EMDR

(Eye Movement Desentization and Reprocessing)

 

EMDR (Eye Movement Desensitization and Reprocessing) is a comprehensive and integrative form of psychotherapy that enables people to rapidly heal from the symptoms and emotional distress that are the result of disturbing life experiences.  Repeated studies show that by using EMDR, clients are able to expeditiously experience the benefits of psychotherapy that once took years to make a difference. EMDR has been declared an effective form of treatment for trauma, anxiety, panic, disturbing memories, and post traumatic stress by various organizations including: The American Psychiatric Association, the International Society for Traumatic Stress Studies, and the Department of Defense and Veterans affairs.

The goal of EMDR therapy is to process distressing memories, reducing their lingering effects, allowing clients to develop more adaptive coping mechanisms. This is done in an eight-phase approach that includes having clients recall a stressful past event and “reprogramming” the memory in the light of a positive, self-chosen belief, while receiving one of several types of bilateral sensory input (right/left eye movement, or tactile stimulation). This activates opposite sides of the brain and activates the limbic system. As this happens, for reasons believed to be connected with the biological mechanisms involved in Rapid Eye Movement (REM) sleep, internal associations arise and the clients begin to process the memory and disturbing feelings. It also allows the body to release negative experiences that are “trapped” in the nervous system. Thus, allowing the neurophysiological system (the mind body connection) to free itself of blockages and reconnect itself. The net effect is that clients conclude EMDR therapy feeling empowered by the very experiences that once debased them. Their wounds have not just closed, they have transformed.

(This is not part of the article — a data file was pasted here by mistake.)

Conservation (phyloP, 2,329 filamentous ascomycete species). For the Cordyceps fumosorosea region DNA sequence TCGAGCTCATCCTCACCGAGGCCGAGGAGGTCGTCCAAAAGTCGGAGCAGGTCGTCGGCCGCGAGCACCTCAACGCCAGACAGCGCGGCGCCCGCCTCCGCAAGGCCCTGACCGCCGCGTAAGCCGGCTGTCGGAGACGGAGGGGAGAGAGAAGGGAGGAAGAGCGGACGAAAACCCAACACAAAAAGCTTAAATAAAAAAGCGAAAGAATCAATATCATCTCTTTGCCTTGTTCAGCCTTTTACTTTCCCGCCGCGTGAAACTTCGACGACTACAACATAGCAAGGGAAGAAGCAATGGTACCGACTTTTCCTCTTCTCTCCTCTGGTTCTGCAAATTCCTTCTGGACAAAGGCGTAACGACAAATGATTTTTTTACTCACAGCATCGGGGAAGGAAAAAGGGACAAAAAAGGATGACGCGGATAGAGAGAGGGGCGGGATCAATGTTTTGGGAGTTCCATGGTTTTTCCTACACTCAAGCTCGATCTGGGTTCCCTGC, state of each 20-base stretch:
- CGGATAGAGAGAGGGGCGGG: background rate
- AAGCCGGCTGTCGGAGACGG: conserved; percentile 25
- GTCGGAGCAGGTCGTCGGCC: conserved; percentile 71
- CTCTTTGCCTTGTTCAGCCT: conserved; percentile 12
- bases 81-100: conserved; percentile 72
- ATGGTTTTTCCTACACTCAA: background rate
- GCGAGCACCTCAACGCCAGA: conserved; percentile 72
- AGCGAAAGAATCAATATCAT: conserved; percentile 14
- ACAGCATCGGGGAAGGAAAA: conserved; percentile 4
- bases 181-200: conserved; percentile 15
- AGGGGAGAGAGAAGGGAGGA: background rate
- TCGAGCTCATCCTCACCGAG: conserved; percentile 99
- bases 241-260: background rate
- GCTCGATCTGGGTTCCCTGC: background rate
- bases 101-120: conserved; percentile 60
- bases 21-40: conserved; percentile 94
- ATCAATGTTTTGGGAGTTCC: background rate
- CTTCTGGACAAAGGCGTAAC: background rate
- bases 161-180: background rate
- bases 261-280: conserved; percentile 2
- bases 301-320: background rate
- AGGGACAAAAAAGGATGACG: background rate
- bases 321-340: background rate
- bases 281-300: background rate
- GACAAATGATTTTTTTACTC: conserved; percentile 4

For more information about EMDR, go to: www.emdria.org